In patients with progressive, refractory, or symptomatic desmoid tumors, sorafenib (Nexavar®) significantly improved progression-free survival (PFS) and induced durable responses. This study defined an active therapy for desmoid tumors that appears effective in slowing disease progression.
Experts from all specialties of breast cancer treatment will attend the 2018 San Antonio Breast Cancer Symposium from December 4 through 8. It is the largest annual meeting devoted solely to the latest in breast cancer advances. The meeting will highlight emerging research and also tackle some of the larger issues facing people with breast cancer and the doctors who treat them.
The world’s most comprehensive hematology meeting of the year will take place in San Diego, California, from December 1 through 4. Memorial Sloan Kettering experts are available to comment on research and breaking news out of the meeting. Follow the meeting live on Twitter using the hashtag #ASH18. For more information and to set up interviews or access photos and video, email Rebecca Williams at email@example.com.
Researchers at Memorial Sloan Kettering Cancer Center (MSK) reported results from a new study that looks at the likelihood of complications for people undergoing bone marrow transplants (BMTs). The observational study found that people with lower gut microbiota diversity before having a transplant appear to be at higher risk for developing complications. These findings further support evidence that the connection between microbiota and outcomes starts before people begin the transplantation process. These findings were presented as part of the 2018 annual meeting of the American Society of Hematology (ASH) press program.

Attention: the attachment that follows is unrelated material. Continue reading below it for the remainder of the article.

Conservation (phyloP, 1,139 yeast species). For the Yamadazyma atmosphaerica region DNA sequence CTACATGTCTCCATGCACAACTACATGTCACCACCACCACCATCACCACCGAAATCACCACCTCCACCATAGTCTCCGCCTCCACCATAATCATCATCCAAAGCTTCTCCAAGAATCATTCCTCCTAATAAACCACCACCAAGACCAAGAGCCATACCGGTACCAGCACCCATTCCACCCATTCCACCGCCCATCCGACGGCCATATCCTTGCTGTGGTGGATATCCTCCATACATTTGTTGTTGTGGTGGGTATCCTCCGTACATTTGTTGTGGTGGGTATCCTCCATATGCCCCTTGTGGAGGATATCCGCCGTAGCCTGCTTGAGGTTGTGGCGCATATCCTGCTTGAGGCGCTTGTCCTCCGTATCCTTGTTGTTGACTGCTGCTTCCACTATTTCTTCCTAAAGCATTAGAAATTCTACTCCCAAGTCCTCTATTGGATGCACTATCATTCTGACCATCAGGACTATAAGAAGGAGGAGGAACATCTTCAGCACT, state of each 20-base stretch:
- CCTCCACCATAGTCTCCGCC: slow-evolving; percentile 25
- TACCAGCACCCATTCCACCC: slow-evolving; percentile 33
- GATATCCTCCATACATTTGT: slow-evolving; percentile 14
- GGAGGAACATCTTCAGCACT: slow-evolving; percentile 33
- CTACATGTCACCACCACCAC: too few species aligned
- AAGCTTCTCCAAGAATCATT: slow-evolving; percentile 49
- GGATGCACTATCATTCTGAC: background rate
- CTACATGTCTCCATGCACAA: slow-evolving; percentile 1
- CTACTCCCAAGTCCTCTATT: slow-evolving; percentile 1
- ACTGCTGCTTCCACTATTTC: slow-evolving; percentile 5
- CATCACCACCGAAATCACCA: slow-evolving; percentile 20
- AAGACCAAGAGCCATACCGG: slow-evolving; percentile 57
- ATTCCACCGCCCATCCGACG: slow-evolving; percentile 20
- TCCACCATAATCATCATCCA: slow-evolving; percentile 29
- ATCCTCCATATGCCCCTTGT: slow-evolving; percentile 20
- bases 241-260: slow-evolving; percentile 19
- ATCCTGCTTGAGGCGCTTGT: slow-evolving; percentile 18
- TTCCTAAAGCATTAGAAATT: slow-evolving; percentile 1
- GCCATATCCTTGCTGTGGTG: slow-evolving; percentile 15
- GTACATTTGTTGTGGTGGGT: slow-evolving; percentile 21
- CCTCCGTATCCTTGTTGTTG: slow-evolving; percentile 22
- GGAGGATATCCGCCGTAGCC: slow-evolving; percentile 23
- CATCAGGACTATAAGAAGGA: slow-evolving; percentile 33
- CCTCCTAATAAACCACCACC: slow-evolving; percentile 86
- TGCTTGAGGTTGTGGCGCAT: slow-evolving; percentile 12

Memorial Sloan Kettering Cancer Center has announced that Oren Cahlon, MD, a renowned radiation oncologist and expert in proton therapy, will assume the position of Associate Deputy Physician-in-Chief for the Memorial Sloan Kettering Regional Care Network. With this appointment, which is effective immediately, Dr. Cahlon will help oversee the network’s outpatient clinical programs, which span seven locations across New York and New Jersey.
Memorial Sloan Kettering Cancer Center (MSK) researchers presented the results of a randomized phase III trial at today’s press program for the European Society for Medical Oncology’s 2018 Congress in Munich, Germany. The results demonstrated that a combination of the immune checkpoint blocker avelumab (Bavencio®) and the tyrosine kinase inhibitor (TKI) axitinib (Inlyta®) can significantly improve progression-free survival (PFS) in people who have been previously untreated for advanced renal cell carcinoma (RCC).
The findings, published on January 14 in Nature Genetics, are the latest line of evidence to suggest that tumours with a large number of DNA mutations are more likely to respond to immunotherapies than are cancers with fewer mutations — and result in longer survival for people who receive treatment. Study coauthor, MSK’s Luc Morris is featured.
The health-care industry is preparing for a new law that researchers say will mean more treatments for pediatric cancers, which are the leading cause of death from disease among children. The drug, Idasanutlin, will also be tested this year on children at Memorial Sloan Kettering Cancer Center.
Experiments involving just a few patients have hinted at it, and research on one type of tumor at a time has supported it, but a large study has now delivered the strongest evidence yet about how to identify cancer patients who are likely to benefit from a particular form of immunotherapy: count. MSK’s Timothy Chan, one of the lead authors of the study is featured.